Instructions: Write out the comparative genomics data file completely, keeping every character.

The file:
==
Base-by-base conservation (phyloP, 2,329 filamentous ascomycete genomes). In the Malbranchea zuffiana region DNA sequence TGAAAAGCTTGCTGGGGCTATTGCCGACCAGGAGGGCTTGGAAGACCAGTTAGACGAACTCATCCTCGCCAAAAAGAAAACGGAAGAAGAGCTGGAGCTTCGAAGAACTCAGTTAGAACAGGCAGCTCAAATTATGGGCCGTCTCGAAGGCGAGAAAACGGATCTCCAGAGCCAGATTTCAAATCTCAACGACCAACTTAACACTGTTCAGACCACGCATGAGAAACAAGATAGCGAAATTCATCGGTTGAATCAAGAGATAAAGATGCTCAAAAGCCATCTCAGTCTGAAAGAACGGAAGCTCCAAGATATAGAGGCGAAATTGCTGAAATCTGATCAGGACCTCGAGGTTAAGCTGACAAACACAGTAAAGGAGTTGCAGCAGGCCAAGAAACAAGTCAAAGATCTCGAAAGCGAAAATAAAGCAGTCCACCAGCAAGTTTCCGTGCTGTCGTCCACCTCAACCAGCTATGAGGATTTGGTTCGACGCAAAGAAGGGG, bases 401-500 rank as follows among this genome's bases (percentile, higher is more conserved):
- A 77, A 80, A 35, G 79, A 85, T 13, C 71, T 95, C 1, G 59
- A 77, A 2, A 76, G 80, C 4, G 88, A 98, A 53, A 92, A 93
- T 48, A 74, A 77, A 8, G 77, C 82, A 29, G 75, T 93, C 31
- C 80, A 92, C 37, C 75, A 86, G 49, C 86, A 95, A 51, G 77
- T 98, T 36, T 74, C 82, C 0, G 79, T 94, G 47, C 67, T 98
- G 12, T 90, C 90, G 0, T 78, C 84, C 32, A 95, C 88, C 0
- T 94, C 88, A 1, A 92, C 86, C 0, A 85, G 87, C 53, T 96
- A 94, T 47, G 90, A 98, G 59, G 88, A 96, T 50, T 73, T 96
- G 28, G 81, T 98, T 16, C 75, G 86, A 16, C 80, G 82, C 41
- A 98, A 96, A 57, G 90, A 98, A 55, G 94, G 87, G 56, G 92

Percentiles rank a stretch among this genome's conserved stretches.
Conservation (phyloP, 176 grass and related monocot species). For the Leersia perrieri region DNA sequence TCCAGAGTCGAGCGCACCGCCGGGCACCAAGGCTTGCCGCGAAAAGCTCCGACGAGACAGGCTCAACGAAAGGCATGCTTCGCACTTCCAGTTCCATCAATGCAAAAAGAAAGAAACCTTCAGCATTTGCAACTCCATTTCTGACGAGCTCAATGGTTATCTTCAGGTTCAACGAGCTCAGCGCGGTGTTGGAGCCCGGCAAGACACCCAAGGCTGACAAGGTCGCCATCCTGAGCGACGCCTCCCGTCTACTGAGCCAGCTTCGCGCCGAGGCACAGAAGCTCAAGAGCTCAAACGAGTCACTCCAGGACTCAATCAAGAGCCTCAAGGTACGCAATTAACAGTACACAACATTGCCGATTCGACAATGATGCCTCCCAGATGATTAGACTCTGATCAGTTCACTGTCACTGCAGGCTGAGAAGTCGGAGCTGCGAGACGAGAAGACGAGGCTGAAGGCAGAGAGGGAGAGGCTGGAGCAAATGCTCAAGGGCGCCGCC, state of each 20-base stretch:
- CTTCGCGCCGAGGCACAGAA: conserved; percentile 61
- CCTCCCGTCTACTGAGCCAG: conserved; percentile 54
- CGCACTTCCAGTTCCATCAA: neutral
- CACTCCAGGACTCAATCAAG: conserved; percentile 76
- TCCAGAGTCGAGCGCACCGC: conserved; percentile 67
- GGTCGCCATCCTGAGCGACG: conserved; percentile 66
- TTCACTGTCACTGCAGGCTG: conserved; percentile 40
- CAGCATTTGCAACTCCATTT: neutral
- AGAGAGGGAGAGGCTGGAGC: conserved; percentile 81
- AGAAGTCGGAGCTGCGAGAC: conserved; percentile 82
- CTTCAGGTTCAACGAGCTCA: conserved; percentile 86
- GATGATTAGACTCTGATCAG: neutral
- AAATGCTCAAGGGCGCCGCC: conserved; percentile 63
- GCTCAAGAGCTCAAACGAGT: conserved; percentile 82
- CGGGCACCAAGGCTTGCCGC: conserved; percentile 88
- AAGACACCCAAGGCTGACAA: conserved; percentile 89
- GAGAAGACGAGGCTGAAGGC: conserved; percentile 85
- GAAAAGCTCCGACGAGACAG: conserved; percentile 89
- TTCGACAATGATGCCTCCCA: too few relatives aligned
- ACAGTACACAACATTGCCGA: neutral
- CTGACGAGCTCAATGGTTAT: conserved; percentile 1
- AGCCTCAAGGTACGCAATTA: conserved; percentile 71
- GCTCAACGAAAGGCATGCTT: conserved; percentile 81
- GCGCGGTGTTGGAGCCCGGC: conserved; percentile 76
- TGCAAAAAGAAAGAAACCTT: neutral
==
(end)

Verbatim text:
Base-by-base conservation (phyloP, 2,329 filamentous ascomycete genomes). In the Malbranchea zuffiana region DNA sequence TGAAAAGCTTGCTGGGGCTATTGCCGACCAGGAGGGCTTGGAAGACCAGTTAGACGAACTCATCCTCGCCAAAAAGAAAACGGAAGAAGAGCTGGAGCTTCGAAGAACTCAGTTAGAACAGGCAGCTCAAATTATGGGCCGTCTCGAAGGCGAGAAAACGGATCTCCAGAGCCAGATTTCAAATCTCAACGACCAACTTAACACTGTTCAGACCACGCATGAGAAACAAGATAGCGAAATTCATCGGTTGAATCAAGAGATAAAGATGCTCAAAAGCCATCTCAGTCTGAAAGAACGGAAGCTCCAAGATATAGAGGCGAAATTGCTGAAATCTGATCAGGACCTCGAGGTTAAGCTGACAAACACAGTAAAGGAGTTGCAGCAGGCCAAGAAACAAGTCAAAGATCTCGAAAGCGAAAATAAAGCAGTCCACCAGCAAGTTTCCGTGCTGTCGTCCACCTCAACCAGCTATGAGGATTTGGTTCGACGCAAAGAAGGGG, bases 401-500 rank as follows among this genome's bases (percentile, higher is more conserved):
- A 77, A 80, A 35, G 79, A 85, T 13, C 71, T 95, C 1, G 59
- A 77, A 2, A 76, G 80, C 4, G 88, A 98, A 53, A 92, A 93
- T 48, A 74, A 77, A 8, G 77, C 82, A 29, G 75, T 93, C 31
- C 80, A 92, C 37, C 75, A 86, G 49, C 86, A 95, A 51, G 77
- T 98, T 36, T 74, C 82, C 0, G 79, T 94, G 47, C 67, T 98
- G 12, T 90, C 90, G 0, T 78, C 84, C 32, A 95, C 88, C 0
- T 94, C 88, A 1, A 92, C 86, C 0, A 85, G 87, C 53, T 96
- A 94, T 47, G 90, A 98, G 59, G 88, A 96, T 50, T 73, T 96
- G 28, G 81, T 98, T 16, C 75, G 86, A 16, C 80, G 82, C 41
- A 98, A 96, A 57, G 90, A 98, A 55, G 94, G 87, G 56, G 92

Percentiles rank a stretch among this genome's conserved stretches.
Conservation (phyloP, 176 grass and related monocot species). For the Leersia perrieri region DNA sequence TCCAGAGTCGAGCGCACCGCCGGGCACCAAGGCTTGCCGCGAAAAGCTCCGACGAGACAGGCTCAACGAAAGGCATGCTTCGCACTTCCAGTTCCATCAATGCAAAAAGAAAGAAACCTTCAGCATTTGCAACTCCATTTCTGACGAGCTCAATGGTTATCTTCAGGTTCAACGAGCTCAGCGCGGTGTTGGAGCCCGGCAAGACACCCAAGGCTGACAAGGTCGCCATCCTGAGCGACGCCTCCCGTCTACTGAGCCAGCTTCGCGCCGAGGCACAGAAGCTCAAGAGCTCAAACGAGTCACTCCAGGACTCAATCAAGAGCCTCAAGGTACGCAATTAACAGTACACAACATTGCCGATTCGACAATGATGCCTCCCAGATGATTAGACTCTGATCAGTTCACTGTCACTGCAGGCTGAGAAGTCGGAGCTGCGAGACGAGAAGACGAGGCTGAAGGCAGAGAGGGAGAGGCTGGAGCAAATGCTCAAGGGCGCCGCC, state of each 20-base stretch:
- CTTCGCGCCGAGGCACAGAA: conserved; percentile 61
- CCTCCCGTCTACTGAGCCAG: conserved; percentile 54
- CGCACTTCCAGTTCCATCAA: neutral
- CACTCCAGGACTCAATCAAG: conserved; percentile 76
- TCCAGAGTCGAGCGCACCGC: conserved; percentile 67
- GGTCGCCATCCTGAGCGACG: conserved; percentile 66
- TTCACTGTCACTGCAGGCTG: conserved; percentile 40
- CAGCATTTGCAACTCCATTT: neutral
- AGAGAGGGAGAGGCTGGAGC: conserved; percentile 81
- AGAAGTCGGAGCTGCGAGAC: conserved; percentile 82
- CTTCAGGTTCAACGAGCTCA: conserved; percentile 86
- GATGATTAGACTCTGATCAG: neutral
- AAATGCTCAAGGGCGCCGCC: conserved; percentile 63
- GCTCAAGAGCTCAAACGAGT: conserved; percentile 82
- CGGGCACCAAGGCTTGCCGC: conserved; percentile 88
- AAGACACCCAAGGCTGACAA: conserved; percentile 89
- GAGAAGACGAGGCTGAAGGC: conserved; percentile 85
- GAAAAGCTCCGACGAGACAG: conserved; percentile 89
- TTCGACAATGATGCCTCCCA: too few relatives aligned
- ACAGTACACAACATTGCCGA: neutral
- CTGACGAGCTCAATGGTTAT: conserved; percentile 1
- AGCCTCAAGGTACGCAATTA: conserved; percentile 71
- GCTCAACGAAAGGCATGCTT: conserved; percentile 81
- GCGCGGTGTTGGAGCCCGGC: conserved; percentile 76
- TGCAAAAAGAAAGAAACCTT: neutral